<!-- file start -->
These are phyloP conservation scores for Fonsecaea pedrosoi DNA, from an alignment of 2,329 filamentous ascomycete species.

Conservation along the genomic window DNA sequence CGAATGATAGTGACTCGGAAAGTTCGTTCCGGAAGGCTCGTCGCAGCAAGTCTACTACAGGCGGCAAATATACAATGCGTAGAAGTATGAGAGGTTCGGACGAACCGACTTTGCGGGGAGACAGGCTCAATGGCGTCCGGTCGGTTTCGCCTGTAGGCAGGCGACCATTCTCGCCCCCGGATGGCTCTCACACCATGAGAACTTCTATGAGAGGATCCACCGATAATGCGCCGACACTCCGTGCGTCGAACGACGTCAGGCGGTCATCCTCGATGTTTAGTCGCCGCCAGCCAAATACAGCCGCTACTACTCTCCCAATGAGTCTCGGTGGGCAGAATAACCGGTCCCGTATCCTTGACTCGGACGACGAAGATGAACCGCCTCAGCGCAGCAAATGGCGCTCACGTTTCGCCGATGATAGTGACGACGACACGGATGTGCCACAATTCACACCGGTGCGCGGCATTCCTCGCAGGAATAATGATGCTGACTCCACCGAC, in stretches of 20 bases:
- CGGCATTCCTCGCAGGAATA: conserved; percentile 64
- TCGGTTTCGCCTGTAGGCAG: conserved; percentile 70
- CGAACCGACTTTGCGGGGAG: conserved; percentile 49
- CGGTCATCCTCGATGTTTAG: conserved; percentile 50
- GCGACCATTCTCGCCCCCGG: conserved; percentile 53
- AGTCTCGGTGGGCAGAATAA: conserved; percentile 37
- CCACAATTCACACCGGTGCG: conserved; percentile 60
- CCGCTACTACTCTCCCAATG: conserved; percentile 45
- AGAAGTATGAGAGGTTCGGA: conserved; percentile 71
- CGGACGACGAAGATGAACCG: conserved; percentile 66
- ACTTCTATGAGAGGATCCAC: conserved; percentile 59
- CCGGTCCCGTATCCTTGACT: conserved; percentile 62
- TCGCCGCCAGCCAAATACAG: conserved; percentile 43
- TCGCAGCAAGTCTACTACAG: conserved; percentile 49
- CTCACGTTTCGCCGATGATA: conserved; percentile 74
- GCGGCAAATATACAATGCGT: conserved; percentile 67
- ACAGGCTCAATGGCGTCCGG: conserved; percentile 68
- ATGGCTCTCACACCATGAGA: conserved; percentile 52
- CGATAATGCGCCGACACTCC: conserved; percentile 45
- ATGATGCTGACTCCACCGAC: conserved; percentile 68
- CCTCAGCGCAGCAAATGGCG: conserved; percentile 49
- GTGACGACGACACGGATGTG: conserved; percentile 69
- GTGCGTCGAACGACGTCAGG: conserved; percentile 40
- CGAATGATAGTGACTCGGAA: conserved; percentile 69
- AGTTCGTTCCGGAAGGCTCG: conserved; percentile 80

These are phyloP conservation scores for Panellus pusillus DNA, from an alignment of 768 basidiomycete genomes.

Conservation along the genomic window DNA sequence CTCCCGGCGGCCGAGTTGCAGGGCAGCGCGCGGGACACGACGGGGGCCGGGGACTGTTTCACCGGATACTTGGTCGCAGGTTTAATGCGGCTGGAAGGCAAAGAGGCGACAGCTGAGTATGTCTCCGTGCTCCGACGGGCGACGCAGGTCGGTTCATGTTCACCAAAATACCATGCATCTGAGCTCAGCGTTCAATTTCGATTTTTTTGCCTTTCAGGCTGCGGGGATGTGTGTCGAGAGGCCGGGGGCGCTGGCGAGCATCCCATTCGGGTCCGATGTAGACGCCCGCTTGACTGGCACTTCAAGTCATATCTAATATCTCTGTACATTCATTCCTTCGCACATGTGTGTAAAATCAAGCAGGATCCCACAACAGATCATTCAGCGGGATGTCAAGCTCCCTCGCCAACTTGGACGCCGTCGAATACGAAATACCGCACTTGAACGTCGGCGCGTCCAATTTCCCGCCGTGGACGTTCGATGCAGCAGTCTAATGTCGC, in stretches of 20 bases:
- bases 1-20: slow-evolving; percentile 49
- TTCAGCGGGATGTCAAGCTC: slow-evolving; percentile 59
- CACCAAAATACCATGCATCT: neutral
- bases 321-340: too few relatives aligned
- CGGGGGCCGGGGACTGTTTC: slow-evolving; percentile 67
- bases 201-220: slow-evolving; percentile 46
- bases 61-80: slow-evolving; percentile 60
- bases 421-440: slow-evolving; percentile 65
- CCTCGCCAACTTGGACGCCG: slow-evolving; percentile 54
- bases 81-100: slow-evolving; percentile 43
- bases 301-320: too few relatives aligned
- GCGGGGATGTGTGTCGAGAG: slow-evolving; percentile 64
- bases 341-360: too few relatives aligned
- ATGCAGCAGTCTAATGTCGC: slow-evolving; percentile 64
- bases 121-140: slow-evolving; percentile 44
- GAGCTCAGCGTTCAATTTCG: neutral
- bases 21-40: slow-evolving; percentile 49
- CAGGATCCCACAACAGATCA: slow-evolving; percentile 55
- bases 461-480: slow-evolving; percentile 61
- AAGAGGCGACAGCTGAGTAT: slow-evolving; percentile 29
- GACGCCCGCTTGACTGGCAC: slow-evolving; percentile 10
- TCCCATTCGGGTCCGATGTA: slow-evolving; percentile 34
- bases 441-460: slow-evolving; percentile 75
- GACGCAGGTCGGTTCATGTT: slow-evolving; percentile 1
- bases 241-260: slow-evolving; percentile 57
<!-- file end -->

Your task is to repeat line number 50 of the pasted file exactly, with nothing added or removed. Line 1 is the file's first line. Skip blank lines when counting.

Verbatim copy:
- GACGCCCGCTTGACTGGCAC: slow-evolving; percentile 10